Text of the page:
The House I Live In (R) - Runtime: 108 minutes
Director: Eugene Jarecki
The House I Live In is a hard-hitting look into the criminal justice system and what the real war on drugs is about. You'll be completely depressed the whole time you watch this movie, but I swear, it's a must-see because it asks hard questions that no one wants to ask or answer. And with Jarecki's direction and narration, the movie is nearly flawless in execution.
The movie covers all aspects of the war on drugs - from the actual criminals to the arresting officers and the judges, lawyers and prison guards involved in these cases. And it's astonishing because everyone is in agreement - the system is broken. Jarecki makes an informative case that the so-called war on drugs that got beefed up during the Reagan years has only made things worse for minorities.
There's a lot of characters and interviews but Jarecki's narration keeps it all in perspective and the inter-stitching monologues with The Wire creator David Simon help to keep the film in focus on the varying perspectives without wandering off topic. The documentary doesn't offer any answers to the questions and issues it proposes, but does an effective job at creating a sense of urgency with these issues
I highly recommend this one simply for the amount of information and though-provoking questions it asks. Some of the interviews will shock you simply because you have a per-conceived notion of who these people are. The prison guard being interviewed surprised me at his honesty about the justice system of which he's a part of. It will make you think twice about the drug culture and the criminals we lock away.
Rating: Rent It!
West of Memphis (R) - Runtime: 147 minutes
Director: Amy Berg
I was too young to remember any of the West Memphis killings. But they've always been in the headlines every now and then the past decade because of how notoriously these three poor kids got the shaft while the real killer was still walking around. I think even if you know the story fairly well, West of Memphis takes a very in-depth look at the whole case and the subsequent 18 years afterwards that will leave you stunned and shocked at times. This was a deeply moving and completely thorough documentary that everyone should see.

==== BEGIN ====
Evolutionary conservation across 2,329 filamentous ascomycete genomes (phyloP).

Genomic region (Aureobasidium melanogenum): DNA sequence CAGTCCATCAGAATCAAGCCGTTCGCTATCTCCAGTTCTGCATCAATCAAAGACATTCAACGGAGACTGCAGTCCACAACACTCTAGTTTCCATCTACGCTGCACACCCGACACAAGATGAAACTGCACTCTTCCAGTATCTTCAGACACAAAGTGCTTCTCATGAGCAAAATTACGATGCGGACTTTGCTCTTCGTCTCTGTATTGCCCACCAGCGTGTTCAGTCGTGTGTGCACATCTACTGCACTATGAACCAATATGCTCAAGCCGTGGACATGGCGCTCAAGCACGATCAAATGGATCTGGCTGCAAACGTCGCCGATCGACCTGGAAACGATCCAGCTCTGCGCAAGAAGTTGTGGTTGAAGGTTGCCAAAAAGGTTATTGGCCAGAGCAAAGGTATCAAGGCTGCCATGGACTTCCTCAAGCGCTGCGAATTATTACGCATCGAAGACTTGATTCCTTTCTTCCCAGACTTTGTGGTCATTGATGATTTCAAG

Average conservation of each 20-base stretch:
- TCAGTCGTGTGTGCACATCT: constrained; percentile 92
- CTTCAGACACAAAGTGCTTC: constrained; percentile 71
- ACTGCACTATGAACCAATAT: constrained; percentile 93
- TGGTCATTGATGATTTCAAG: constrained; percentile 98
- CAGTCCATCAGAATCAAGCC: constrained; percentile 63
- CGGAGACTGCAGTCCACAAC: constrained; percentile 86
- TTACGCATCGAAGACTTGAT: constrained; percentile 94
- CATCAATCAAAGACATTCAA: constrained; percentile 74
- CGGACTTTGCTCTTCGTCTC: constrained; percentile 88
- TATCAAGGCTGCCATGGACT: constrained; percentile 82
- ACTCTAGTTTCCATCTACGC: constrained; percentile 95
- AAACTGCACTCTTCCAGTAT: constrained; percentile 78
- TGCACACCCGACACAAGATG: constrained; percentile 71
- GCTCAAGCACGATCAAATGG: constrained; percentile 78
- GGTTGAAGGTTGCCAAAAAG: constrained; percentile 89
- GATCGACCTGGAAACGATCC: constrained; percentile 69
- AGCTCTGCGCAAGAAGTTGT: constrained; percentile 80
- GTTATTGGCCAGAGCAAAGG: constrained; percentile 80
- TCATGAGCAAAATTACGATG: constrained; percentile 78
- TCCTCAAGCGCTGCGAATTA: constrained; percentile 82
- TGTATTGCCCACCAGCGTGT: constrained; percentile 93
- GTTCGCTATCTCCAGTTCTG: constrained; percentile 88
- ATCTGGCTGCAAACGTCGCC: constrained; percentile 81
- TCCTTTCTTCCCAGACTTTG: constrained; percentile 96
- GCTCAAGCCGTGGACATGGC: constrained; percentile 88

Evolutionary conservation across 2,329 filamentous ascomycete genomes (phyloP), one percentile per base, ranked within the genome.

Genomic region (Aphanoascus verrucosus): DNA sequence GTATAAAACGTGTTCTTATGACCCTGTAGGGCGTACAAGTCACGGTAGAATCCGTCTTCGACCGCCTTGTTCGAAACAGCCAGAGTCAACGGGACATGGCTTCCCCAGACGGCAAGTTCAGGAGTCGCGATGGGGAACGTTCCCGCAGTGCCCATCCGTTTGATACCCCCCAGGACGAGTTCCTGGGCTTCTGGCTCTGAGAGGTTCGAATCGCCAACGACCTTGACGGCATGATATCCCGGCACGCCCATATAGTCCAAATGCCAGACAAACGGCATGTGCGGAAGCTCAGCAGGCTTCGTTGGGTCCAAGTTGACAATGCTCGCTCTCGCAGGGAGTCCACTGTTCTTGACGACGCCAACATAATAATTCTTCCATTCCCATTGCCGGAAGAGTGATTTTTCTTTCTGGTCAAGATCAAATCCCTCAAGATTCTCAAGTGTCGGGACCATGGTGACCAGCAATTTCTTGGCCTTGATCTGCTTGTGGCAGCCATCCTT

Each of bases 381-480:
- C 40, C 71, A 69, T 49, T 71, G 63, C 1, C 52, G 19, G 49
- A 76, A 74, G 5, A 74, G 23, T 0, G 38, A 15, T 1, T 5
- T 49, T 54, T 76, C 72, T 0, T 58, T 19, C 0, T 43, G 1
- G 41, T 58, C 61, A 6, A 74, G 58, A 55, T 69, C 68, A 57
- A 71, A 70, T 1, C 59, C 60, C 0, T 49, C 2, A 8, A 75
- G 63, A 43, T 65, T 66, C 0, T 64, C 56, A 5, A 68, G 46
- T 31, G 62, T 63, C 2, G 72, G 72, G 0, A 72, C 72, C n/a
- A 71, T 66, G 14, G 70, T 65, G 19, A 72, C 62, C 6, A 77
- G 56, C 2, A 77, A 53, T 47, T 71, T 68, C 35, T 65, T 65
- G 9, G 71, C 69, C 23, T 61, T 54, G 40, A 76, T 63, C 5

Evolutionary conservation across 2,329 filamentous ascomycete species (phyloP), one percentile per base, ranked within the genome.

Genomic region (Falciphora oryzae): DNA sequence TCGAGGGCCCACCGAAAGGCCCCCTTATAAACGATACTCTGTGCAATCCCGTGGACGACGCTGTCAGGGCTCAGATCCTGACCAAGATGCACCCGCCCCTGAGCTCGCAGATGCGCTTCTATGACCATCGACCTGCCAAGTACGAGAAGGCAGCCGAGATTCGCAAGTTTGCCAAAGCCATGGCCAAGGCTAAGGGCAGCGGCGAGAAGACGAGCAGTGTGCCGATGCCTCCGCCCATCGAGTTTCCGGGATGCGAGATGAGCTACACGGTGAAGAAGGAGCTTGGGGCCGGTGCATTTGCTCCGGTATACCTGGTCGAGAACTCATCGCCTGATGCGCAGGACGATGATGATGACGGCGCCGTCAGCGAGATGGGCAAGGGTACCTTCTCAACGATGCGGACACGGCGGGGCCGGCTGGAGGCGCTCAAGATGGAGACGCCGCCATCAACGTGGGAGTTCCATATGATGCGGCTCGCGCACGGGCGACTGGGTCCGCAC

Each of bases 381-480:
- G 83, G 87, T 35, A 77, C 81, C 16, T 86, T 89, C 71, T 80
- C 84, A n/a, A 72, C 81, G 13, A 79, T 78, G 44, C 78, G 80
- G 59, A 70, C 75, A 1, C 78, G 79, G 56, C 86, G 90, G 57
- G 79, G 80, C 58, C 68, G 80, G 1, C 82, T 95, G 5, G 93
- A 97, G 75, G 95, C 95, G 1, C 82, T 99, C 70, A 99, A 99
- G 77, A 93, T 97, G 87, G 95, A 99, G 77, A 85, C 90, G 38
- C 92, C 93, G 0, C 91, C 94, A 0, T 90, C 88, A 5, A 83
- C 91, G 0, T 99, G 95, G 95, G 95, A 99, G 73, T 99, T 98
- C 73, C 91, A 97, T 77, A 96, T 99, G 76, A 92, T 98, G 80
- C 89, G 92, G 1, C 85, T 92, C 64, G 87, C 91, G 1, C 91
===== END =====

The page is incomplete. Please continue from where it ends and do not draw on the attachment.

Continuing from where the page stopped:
The movie starts right from the beginning and is pretty much told through interviews of the families involved, the cops and investigators and eventually the grassroots campaign to end the life sentences of the three convicted kids. When I say thorough, I'm not joking - the movie chronologically follows the case and soon becomes deeply invested into not only showing the movement to free the three kids (who are no longer kids at this point!), but also to launch a real investigation into what really happened that day and who is the most likely to have killed these three little boys.
It's pretty amazing how, with just a little bit of work and investigating done by outside investigators, you can see how that the three boys who were convicted - Damien Echols, Jason Baldwin and Jessie Misskelley, Jr. - were clearly not the ones involved. It was literally a witch hunt - Echols was involved with witchcraft at the time and that became the lynchpin to put all three in jail. It's completely awful and you'll feel a sense of sickness as you see how easily our justice system can be corrupted.
At times the movie will test your patience - it's just really long and you want to get to the end to see the happy ending. And if that's a spoiler, then you probably need to start paying attention to news headlines. It's really a must see movie for anyone interested in the case and it's really well done. From the editing to the piecing together of details and interviews - I can only imagine how much work was put into this film.
Rating: Rent It!